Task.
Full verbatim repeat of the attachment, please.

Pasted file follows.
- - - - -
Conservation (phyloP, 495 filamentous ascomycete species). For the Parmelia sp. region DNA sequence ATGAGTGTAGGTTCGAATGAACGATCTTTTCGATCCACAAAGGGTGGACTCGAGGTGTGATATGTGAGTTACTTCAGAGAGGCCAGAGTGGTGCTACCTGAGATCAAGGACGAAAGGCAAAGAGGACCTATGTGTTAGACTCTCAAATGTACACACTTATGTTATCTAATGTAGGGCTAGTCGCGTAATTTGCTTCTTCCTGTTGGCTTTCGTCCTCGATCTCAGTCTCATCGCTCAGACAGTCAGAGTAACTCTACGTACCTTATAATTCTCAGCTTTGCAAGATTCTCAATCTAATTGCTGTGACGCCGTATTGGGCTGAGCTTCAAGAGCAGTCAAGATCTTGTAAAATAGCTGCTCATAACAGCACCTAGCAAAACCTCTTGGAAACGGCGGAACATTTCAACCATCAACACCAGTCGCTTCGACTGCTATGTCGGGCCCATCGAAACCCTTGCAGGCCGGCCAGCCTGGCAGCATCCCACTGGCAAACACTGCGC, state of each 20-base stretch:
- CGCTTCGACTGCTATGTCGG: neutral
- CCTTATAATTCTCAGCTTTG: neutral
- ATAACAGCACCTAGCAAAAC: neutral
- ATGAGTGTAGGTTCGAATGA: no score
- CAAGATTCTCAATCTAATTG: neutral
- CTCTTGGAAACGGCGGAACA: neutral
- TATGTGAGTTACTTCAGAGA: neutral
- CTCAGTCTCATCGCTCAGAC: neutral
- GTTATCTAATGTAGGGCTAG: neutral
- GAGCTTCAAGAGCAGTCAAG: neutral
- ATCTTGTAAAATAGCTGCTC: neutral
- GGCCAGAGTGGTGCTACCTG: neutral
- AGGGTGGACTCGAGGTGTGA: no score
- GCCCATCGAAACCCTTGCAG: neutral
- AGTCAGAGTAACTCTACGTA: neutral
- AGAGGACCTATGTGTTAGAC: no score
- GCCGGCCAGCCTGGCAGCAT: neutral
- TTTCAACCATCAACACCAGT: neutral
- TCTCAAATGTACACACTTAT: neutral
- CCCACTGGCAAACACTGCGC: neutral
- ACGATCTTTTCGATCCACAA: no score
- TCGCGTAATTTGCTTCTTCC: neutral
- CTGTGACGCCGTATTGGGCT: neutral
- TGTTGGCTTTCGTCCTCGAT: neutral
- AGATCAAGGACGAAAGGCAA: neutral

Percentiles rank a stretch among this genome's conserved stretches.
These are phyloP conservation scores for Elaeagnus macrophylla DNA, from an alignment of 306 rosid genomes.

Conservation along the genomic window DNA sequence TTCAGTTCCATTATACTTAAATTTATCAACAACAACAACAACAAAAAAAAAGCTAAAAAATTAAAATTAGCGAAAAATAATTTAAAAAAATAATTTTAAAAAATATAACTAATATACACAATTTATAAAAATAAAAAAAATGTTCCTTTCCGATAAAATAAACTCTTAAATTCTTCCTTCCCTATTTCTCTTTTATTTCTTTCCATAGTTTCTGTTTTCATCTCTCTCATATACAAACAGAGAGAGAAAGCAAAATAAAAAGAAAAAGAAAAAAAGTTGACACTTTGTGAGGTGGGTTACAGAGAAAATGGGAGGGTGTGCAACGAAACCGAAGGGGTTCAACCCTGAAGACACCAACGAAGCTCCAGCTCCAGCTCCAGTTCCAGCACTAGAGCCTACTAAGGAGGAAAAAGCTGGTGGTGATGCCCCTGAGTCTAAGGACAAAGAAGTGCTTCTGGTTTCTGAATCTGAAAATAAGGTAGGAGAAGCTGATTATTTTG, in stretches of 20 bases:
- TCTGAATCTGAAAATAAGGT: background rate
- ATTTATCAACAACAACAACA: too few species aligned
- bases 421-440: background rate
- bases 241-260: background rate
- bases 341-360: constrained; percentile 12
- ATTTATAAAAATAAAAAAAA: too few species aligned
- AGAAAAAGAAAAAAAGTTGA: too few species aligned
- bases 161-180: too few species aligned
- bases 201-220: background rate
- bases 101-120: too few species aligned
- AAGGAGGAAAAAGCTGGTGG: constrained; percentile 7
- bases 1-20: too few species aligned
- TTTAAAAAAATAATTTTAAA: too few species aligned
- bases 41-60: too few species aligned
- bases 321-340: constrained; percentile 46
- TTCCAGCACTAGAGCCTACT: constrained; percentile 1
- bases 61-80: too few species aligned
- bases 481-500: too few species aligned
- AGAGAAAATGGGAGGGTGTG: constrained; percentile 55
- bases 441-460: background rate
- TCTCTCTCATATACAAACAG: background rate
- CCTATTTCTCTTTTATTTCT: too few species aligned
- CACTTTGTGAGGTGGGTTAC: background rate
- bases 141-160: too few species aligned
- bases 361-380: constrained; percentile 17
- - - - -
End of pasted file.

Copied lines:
Conservation (phyloP, 495 filamentous ascomycete species). For the Parmelia sp. region DNA sequence ATGAGTGTAGGTTCGAATGAACGATCTTTTCGATCCACAAAGGGTGGACTCGAGGTGTGATATGTGAGTTACTTCAGAGAGGCCAGAGTGGTGCTACCTGAGATCAAGGACGAAAGGCAAAGAGGACCTATGTGTTAGACTCTCAAATGTACACACTTATGTTATCTAATGTAGGGCTAGTCGCGTAATTTGCTTCTTCCTGTTGGCTTTCGTCCTCGATCTCAGTCTCATCGCTCAGACAGTCAGAGTAACTCTACGTACCTTATAATTCTCAGCTTTGCAAGATTCTCAATCTAATTGCTGTGACGCCGTATTGGGCTGAGCTTCAAGAGCAGTCAAGATCTTGTAAAATAGCTGCTCATAACAGCACCTAGCAAAACCTCTTGGAAACGGCGGAACATTTCAACCATCAACACCAGTCGCTTCGACTGCTATGTCGGGCCCATCGAAACCCTTGCAGGCCGGCCAGCCTGGCAGCATCCCACTGGCAAACACTGCGC, state of each 20-base stretch:
- CGCTTCGACTGCTATGTCGG: neutral
- CCTTATAATTCTCAGCTTTG: neutral
- ATAACAGCACCTAGCAAAAC: neutral
- ATGAGTGTAGGTTCGAATGA: no score
- CAAGATTCTCAATCTAATTG: neutral
- CTCTTGGAAACGGCGGAACA: neutral
- TATGTGAGTTACTTCAGAGA: neutral
- CTCAGTCTCATCGCTCAGAC: neutral
- GTTATCTAATGTAGGGCTAG: neutral
- GAGCTTCAAGAGCAGTCAAG: neutral
- ATCTTGTAAAATAGCTGCTC: neutral
- GGCCAGAGTGGTGCTACCTG: neutral
- AGGGTGGACTCGAGGTGTGA: no score
- GCCCATCGAAACCCTTGCAG: neutral
- AGTCAGAGTAACTCTACGTA: neutral
- AGAGGACCTATGTGTTAGAC: no score
- GCCGGCCAGCCTGGCAGCAT: neutral
- TTTCAACCATCAACACCAGT: neutral
- TCTCAAATGTACACACTTAT: neutral
- CCCACTGGCAAACACTGCGC: neutral
- ACGATCTTTTCGATCCACAA: no score
- TCGCGTAATTTGCTTCTTCC: neutral
- CTGTGACGCCGTATTGGGCT: neutral
- TGTTGGCTTTCGTCCTCGAT: neutral
- AGATCAAGGACGAAAGGCAA: neutral

Percentiles rank a stretch among this genome's conserved stretches.
These are phyloP conservation scores for Elaeagnus macrophylla DNA, from an alignment of 306 rosid genomes.

Conservation along the genomic window DNA sequence TTCAGTTCCATTATACTTAAATTTATCAACAACAACAACAACAAAAAAAAAGCTAAAAAATTAAAATTAGCGAAAAATAATTTAAAAAAATAATTTTAAAAAATATAACTAATATACACAATTTATAAAAATAAAAAAAATGTTCCTTTCCGATAAAATAAACTCTTAAATTCTTCCTTCCCTATTTCTCTTTTATTTCTTTCCATAGTTTCTGTTTTCATCTCTCTCATATACAAACAGAGAGAGAAAGCAAAATAAAAAGAAAAAGAAAAAAAGTTGACACTTTGTGAGGTGGGTTACAGAGAAAATGGGAGGGTGTGCAACGAAACCGAAGGGGTTCAACCCTGAAGACACCAACGAAGCTCCAGCTCCAGCTCCAGTTCCAGCACTAGAGCCTACTAAGGAGGAAAAAGCTGGTGGTGATGCCCCTGAGTCTAAGGACAAAGAAGTGCTTCTGGTTTCTGAATCTGAAAATAAGGTAGGAGAAGCTGATTATTTTG, in stretches of 20 bases:
- TCTGAATCTGAAAATAAGGT: background rate
- ATTTATCAACAACAACAACA: too few species aligned
- bases 421-440: background rate
- bases 241-260: background rate
- bases 341-360: constrained; percentile 12
- ATTTATAAAAATAAAAAAAA: too few species aligned
- AGAAAAAGAAAAAAAGTTGA: too few species aligned
- bases 161-180: too few species aligned
- bases 201-220: background rate
- bases 101-120: too few species aligned
- AAGGAGGAAAAAGCTGGTGG: constrained; percentile 7
- bases 1-20: too few species aligned
- TTTAAAAAAATAATTTTAAA: too few species aligned
- bases 41-60: too few species aligned
- bases 321-340: constrained; percentile 46
- TTCCAGCACTAGAGCCTACT: constrained; percentile 1
- bases 61-80: too few species aligned
- bases 481-500: too few species aligned
- AGAGAAAATGGGAGGGTGTG: constrained; percentile 55
- bases 441-460: background rate
- TCTCTCTCATATACAAACAG: background rate
- CCTATTTCTCTTTTATTTCT: too few species aligned
- CACTTTGTGAGGTGGGTTAC: background rate
- bases 141-160: too few species aligned
- bases 361-380: constrained; percentile 17